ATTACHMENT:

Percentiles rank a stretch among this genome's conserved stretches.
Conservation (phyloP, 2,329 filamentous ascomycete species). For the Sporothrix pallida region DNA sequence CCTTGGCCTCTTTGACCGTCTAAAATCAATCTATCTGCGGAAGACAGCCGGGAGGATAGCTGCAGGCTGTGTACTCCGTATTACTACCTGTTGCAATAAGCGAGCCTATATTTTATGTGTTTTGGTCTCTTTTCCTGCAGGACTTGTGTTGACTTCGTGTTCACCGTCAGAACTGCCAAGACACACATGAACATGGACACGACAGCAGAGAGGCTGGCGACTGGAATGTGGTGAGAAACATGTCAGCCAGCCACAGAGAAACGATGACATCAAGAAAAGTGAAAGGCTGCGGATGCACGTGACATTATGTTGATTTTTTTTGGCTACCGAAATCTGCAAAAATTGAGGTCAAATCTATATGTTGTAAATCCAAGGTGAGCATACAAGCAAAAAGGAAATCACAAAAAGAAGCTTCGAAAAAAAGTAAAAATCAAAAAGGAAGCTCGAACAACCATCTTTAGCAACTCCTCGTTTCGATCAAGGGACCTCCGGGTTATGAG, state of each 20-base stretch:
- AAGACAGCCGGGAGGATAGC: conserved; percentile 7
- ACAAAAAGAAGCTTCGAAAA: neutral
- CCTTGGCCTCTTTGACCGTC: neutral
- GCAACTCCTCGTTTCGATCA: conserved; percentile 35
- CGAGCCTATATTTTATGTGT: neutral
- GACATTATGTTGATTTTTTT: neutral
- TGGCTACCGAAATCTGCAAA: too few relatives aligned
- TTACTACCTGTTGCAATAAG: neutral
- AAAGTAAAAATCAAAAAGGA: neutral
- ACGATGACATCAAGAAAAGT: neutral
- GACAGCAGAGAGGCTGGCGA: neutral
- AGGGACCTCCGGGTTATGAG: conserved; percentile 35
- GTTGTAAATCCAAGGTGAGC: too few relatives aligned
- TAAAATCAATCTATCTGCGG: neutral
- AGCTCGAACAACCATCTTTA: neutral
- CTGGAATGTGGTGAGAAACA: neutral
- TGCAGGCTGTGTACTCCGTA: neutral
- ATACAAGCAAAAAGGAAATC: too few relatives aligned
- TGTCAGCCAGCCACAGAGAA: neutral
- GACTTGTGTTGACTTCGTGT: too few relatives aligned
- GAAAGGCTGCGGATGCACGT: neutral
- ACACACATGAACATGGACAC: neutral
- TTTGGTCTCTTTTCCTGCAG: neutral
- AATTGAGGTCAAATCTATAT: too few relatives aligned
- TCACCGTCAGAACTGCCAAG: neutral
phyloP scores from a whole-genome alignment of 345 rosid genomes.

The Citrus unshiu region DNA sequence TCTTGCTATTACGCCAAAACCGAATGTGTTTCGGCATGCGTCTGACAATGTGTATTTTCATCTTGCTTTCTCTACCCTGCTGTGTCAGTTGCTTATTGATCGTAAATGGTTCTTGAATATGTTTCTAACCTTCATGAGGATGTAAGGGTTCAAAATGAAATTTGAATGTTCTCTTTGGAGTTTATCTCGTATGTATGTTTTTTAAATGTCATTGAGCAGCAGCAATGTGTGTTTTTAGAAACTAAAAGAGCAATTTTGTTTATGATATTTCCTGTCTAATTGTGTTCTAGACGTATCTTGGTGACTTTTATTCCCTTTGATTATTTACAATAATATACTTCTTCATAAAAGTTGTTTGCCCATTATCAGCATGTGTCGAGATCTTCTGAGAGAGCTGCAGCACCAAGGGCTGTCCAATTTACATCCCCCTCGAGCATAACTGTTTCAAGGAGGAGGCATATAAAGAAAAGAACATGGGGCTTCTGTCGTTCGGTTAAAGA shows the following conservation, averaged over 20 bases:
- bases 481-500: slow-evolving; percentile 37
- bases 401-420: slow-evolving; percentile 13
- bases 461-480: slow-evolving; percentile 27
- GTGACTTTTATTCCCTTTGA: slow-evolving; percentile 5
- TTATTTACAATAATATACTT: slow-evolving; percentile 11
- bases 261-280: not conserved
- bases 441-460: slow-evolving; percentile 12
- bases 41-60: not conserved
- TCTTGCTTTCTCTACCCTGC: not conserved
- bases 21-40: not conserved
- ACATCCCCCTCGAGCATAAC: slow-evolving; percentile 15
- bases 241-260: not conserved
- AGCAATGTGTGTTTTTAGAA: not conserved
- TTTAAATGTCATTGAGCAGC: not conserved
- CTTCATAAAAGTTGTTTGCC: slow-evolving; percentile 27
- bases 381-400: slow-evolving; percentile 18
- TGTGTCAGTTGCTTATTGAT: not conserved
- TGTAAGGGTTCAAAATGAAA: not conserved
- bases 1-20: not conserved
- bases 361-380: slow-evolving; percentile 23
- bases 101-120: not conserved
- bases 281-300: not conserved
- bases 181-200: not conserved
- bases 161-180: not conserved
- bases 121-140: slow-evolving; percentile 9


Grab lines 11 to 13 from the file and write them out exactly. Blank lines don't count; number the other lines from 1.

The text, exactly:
- AAAGTAAAAATCAAAAAGGA: neutral
- ACGATGACATCAAGAAAAGT: neutral
- GACAGCAGAGAGGCTGGCGA: neutral